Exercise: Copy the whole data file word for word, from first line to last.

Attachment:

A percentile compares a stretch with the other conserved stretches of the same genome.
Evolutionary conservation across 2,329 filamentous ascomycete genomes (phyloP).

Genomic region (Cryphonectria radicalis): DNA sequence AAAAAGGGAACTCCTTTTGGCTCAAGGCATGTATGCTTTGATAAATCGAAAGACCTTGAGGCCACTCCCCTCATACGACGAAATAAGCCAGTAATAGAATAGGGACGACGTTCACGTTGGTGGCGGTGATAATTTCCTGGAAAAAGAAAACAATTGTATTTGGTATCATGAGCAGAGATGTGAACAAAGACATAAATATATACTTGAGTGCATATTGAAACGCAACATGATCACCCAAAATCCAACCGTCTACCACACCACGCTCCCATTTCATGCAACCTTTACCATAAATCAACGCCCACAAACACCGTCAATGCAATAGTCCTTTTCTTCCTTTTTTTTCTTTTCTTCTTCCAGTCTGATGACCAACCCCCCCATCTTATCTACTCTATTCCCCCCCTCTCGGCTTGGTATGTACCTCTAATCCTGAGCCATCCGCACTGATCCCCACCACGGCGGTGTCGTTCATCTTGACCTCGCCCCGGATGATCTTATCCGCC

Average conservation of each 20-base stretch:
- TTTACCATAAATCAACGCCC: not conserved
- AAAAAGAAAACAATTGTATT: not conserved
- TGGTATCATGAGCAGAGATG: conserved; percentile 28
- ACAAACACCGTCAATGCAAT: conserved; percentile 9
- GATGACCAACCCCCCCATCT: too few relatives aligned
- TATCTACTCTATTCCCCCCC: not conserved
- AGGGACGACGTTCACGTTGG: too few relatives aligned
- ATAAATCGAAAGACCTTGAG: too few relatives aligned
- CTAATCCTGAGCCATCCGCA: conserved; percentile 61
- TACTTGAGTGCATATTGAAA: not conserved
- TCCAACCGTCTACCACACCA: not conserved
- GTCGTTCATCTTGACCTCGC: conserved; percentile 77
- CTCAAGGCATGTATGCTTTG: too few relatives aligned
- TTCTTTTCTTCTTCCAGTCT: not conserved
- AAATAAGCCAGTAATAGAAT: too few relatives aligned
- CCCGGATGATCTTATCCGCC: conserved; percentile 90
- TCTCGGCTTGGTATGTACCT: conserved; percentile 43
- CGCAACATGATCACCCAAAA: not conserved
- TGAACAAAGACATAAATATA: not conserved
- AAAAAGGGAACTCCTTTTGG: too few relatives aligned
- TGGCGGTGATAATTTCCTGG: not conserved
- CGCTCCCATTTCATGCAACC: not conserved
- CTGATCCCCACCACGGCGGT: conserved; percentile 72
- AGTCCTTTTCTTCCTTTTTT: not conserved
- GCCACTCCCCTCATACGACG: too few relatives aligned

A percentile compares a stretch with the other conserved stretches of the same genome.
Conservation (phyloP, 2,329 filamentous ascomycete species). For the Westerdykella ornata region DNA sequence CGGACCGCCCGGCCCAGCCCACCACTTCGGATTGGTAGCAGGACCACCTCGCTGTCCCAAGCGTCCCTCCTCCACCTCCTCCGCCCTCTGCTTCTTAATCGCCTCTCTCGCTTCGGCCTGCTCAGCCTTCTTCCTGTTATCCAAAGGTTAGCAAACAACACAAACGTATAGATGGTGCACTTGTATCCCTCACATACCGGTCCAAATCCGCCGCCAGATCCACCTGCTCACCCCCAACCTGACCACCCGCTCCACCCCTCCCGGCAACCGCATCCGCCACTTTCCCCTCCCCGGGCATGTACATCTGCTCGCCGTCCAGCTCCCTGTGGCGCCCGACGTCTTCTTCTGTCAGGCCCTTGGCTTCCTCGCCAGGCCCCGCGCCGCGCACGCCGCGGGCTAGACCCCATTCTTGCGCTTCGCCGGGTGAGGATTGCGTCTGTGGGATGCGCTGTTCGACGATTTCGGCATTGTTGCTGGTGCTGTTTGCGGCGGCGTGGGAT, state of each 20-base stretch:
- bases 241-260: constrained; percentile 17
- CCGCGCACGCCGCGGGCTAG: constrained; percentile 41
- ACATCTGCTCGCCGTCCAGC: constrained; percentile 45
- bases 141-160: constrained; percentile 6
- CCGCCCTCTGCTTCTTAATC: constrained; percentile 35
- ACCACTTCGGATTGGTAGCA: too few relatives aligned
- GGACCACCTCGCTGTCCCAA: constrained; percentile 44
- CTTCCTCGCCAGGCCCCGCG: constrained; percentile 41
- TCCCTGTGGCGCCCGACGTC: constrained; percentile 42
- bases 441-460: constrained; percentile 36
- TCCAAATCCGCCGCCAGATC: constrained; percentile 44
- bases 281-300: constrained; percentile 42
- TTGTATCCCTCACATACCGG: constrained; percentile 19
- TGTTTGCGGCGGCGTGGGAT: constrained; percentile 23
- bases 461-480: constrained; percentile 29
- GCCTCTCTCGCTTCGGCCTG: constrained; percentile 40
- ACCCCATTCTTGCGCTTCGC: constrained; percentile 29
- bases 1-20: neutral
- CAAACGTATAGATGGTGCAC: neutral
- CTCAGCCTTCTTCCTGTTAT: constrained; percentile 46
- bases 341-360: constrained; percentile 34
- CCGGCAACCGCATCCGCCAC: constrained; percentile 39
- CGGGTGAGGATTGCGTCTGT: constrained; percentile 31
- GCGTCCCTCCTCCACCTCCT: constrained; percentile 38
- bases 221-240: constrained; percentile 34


A percentile compares a stretch with the other conserved stretches of the same genome.
Evolutionary conservation across 2,329 filamentous ascomycete genomes (phyloP).

Genomic region (Cryphonectria radicalis): DNA sequence AAAAAGGGAACTCCTTTTGGCTCAAGGCATGTATGCTTTGATAAATCGAAAGACCTTGAGGCCACTCCCCTCATACGACGAAATAAGCCAGTAATAGAATAGGGACGACGTTCACGTTGGTGGCGGTGATAATTTCCTGGAAAAAGAAAACAATTGTATTTGGTATCATGAGCAGAGATGTGAACAAAGACATAAATATATACTTGAGTGCATATTGAAACGCAACATGATCACCCAAAATCCAACCGTCTACCACACCACGCTCCCATTTCATGCAACCTTTACCATAAATCAACGCCCACAAACACCGTCAATGCAATAGTCCTTTTCTTCCTTTTTTTTCTTTTCTTCTTCCAGTCTGATGACCAACCCCCCCATCTTATCTACTCTATTCCCCCCCTCTCGGCTTGGTATGTACCTCTAATCCTGAGCCATCCGCACTGATCCCCACCACGGCGGTGTCGTTCATCTTGACCTCGCCCCGGATGATCTTATCCGCC

Average conservation of each 20-base stretch:
- TTTACCATAAATCAACGCCC: not conserved
- AAAAAGAAAACAATTGTATT: not conserved
- TGGTATCATGAGCAGAGATG: conserved; percentile 28
- ACAAACACCGTCAATGCAAT: conserved; percentile 9
- GATGACCAACCCCCCCATCT: too few relatives aligned
- TATCTACTCTATTCCCCCCC: not conserved
- AGGGACGACGTTCACGTTGG: too few relatives aligned
- ATAAATCGAAAGACCTTGAG: too few relatives aligned
- CTAATCCTGAGCCATCCGCA: conserved; percentile 61
- TACTTGAGTGCATATTGAAA: not conserved
- TCCAACCGTCTACCACACCA: not conserved
- GTCGTTCATCTTGACCTCGC: conserved; percentile 77
- CTCAAGGCATGTATGCTTTG: too few relatives aligned
- TTCTTTTCTTCTTCCAGTCT: not conserved
- AAATAAGCCAGTAATAGAAT: too few relatives aligned
- CCCGGATGATCTTATCCGCC: conserved; percentile 90
- TCTCGGCTTGGTATGTACCT: conserved; percentile 43
- CGCAACATGATCACCCAAAA: not conserved
- TGAACAAAGACATAAATATA: not conserved
- AAAAAGGGAACTCCTTTTGG: too few relatives aligned
- TGGCGGTGATAATTTCCTGG: not conserved
- CGCTCCCATTTCATGCAACC: not conserved
- CTGATCCCCACCACGGCGGT: conserved; percentile 72
- AGTCCTTTTCTTCCTTTTTT: not conserved
- GCCACTCCCCTCATACGACG: too few relatives aligned

A percentile compares a stretch with the other conserved stretches of the same genome.
Conservation (phyloP, 2,329 filamentous ascomycete species). For the Westerdykella ornata region DNA sequence CGGACCGCCCGGCCCAGCCCACCACTTCGGATTGGTAGCAGGACCACCTCGCTGTCCCAAGCGTCCCTCCTCCACCTCCTCCGCCCTCTGCTTCTTAATCGCCTCTCTCGCTTCGGCCTGCTCAGCCTTCTTCCTGTTATCCAAAGGTTAGCAAACAACACAAACGTATAGATGGTGCACTTGTATCCCTCACATACCGGTCCAAATCCGCCGCCAGATCCACCTGCTCACCCCCAACCTGACCACCCGCTCCACCCCTCCCGGCAACCGCATCCGCCACTTTCCCCTCCCCGGGCATGTACATCTGCTCGCCGTCCAGCTCCCTGTGGCGCCCGACGTCTTCTTCTGTCAGGCCCTTGGCTTCCTCGCCAGGCCCCGCGCCGCGCACGCCGCGGGCTAGACCCCATTCTTGCGCTTCGCCGGGTGAGGATTGCGTCTGTGGGATGCGCTGTTCGACGATTTCGGCATTGTTGCTGGTGCTGTTTGCGGCGGCGTGGGAT, state of each 20-base stretch:
- bases 241-260: constrained; percentile 17
- CCGCGCACGCCGCGGGCTAG: constrained; percentile 41
- ACATCTGCTCGCCGTCCAGC: constrained; percentile 45
- bases 141-160: constrained; percentile 6
- CCGCCCTCTGCTTCTTAATC: constrained; percentile 35
- ACCACTTCGGATTGGTAGCA: too few relatives aligned
- GGACCACCTCGCTGTCCCAA: constrained; percentile 44
- CTTCCTCGCCAGGCCCCGCG: constrained; percentile 41
- TCCCTGTGGCGCCCGACGTC: constrained; percentile 42
- bases 441-460: constrained; percentile 36
- TCCAAATCCGCCGCCAGATC: constrained; percentile 44
- bases 281-300: constrained; percentile 42
- TTGTATCCCTCACATACCGG: constrained; percentile 19
- TGTTTGCGGCGGCGTGGGAT: constrained; percentile 23
- bases 461-480: constrained; percentile 29
- GCCTCTCTCGCTTCGGCCTG: constrained; percentile 40
- ACCCCATTCTTGCGCTTCGC: constrained; percentile 29
- bases 1-20: neutral
- CAAACGTATAGATGGTGCAC: neutral
- CTCAGCCTTCTTCCTGTTAT: constrained; percentile 46
- bases 341-360: constrained; percentile 34
- CCGGCAACCGCATCCGCCAC: constrained; percentile 39
- CGGGTGAGGATTGCGTCTGT: constrained; percentile 31
- GCGTCCCTCCTCCACCTCCT: constrained; percentile 38
- bases 221-240: constrained; percentile 34